The meteors in the Geminid meteor shower appear to come from the constellation Gemini. Since you can't look at the whole sky, you'll miss some of those 120 per hour, but for comparison, most meteor showers have a ZHR of about 10.
Google celebrated the 2018 Geminid meteor shower peak with an adorable Google Doodle slideshow. It is only observable in a clear sky and at high altitude places away from pollution and cities. But, the society reported, it's the darkness of the winter sky that makes the meteors stand out even in the early evening hours. You don't need any special equipment to view the Geminid meteor showers.
The Geminid meteor shower peaks tonight under almost ideal conditions. While the August Perseid meteor shower is more famous, experts are saying to get outside for this one as well.
You should start to see the Geminid meteors appear, their rate will increase hitting their peak at around or around 100 per hour around 2am Thought this number is reflective only of someone watching from the flawless position under totally cloudless skies. You have to wait and let your eyes adjust. Defined as the "best and most reliable" meteor shower of the year by NASA, the spectacular sky show is generated because of an asteroid named 3200 Phaethon.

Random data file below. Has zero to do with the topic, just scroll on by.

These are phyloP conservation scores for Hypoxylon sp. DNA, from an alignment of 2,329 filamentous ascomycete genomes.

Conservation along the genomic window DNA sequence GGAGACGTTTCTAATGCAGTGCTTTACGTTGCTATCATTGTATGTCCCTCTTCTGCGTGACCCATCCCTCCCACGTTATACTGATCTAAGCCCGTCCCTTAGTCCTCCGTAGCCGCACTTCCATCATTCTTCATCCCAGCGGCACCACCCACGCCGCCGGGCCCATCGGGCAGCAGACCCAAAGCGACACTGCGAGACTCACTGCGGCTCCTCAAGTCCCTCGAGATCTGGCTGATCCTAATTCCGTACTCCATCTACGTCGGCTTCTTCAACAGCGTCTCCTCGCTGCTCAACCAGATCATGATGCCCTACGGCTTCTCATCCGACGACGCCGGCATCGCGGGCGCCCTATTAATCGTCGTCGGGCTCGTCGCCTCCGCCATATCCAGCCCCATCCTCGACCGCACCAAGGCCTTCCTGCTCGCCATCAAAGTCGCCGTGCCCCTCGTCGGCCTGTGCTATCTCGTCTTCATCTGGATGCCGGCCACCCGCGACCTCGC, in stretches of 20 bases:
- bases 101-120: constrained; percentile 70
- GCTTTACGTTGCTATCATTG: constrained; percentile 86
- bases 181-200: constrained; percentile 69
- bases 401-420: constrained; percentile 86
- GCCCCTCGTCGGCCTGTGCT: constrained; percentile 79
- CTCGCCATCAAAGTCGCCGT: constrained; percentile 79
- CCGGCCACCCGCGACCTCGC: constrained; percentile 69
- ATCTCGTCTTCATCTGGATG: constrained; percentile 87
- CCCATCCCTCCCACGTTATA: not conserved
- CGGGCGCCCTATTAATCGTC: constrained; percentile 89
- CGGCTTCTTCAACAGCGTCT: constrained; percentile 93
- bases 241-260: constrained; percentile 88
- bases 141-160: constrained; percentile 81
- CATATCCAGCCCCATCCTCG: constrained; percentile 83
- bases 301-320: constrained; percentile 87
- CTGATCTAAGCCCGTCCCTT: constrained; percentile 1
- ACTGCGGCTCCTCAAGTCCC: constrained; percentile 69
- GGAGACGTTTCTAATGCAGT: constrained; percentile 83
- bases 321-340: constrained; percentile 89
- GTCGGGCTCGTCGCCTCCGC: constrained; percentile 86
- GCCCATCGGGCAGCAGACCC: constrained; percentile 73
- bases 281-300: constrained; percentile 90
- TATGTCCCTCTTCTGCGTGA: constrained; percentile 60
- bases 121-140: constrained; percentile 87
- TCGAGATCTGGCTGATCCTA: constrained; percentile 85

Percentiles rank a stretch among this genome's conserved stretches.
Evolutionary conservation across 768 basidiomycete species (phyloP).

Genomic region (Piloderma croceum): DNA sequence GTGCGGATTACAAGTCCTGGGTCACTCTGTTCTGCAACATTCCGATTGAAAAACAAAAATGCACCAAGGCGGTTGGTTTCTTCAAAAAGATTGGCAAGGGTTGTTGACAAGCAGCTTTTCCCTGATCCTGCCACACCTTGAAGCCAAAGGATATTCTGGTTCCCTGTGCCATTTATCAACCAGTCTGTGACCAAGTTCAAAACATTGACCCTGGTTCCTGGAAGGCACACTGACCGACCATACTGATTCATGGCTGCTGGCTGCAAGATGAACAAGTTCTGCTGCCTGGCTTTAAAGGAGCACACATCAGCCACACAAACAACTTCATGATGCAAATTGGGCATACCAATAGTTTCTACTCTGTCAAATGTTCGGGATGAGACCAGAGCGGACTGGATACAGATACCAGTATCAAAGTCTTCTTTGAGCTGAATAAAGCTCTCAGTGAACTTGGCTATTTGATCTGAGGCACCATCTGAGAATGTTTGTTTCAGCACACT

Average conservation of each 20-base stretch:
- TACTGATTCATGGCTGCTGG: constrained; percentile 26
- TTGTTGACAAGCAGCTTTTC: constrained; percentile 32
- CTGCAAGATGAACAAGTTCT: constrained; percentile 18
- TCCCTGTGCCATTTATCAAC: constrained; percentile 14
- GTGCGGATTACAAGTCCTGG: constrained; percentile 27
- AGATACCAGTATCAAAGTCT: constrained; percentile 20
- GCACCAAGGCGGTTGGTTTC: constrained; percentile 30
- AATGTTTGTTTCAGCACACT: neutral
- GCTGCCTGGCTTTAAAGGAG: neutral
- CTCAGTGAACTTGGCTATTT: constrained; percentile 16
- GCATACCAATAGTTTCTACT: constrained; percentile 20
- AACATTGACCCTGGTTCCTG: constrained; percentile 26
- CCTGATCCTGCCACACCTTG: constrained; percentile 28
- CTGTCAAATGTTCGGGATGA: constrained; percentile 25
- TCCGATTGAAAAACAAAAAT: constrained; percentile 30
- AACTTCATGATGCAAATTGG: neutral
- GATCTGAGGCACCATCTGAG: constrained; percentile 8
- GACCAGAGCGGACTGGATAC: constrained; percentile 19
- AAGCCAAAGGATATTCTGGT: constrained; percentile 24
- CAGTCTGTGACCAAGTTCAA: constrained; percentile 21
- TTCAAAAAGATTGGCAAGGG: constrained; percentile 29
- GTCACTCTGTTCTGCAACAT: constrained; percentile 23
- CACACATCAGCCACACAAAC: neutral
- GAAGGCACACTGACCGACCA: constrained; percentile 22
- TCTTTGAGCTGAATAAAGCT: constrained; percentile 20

From 50 to over 100 meteors may be visible per hour.
The pieces burn up as they enter our atmosphere creating the bright colours.More news: After May asks for help, Germany's Merkel says no more Brexit negotiations
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Every December, Earth's orbit leads us through the trail of 3200 Phaethon and its debris crashes into our atmosphere at 127,000 kms per hour. Phaethon is a unusual blue asteroid that scientists named after its namesake- the Greek God Apollo's son.
Despite being referred to as a meteor 'shower, ' that is more often than not an overstatement, according to Filippenko.
Anywhere in the Northern Hemisphere is good, but the shower is visible from the Southern Hemisphere too.
Geminid has a reputation for producing exploding meteors called fireballs.
To check out the show, Bill Cooke from NASA's Meteoroid Environment Office advises urges waiting until the moon goes down at around 10:30 p.m. local time before heading outside without your cell phone, because its screen can mess up your night vision.
You should got to the roof if you want to catch a better glimpse of the cosmic show.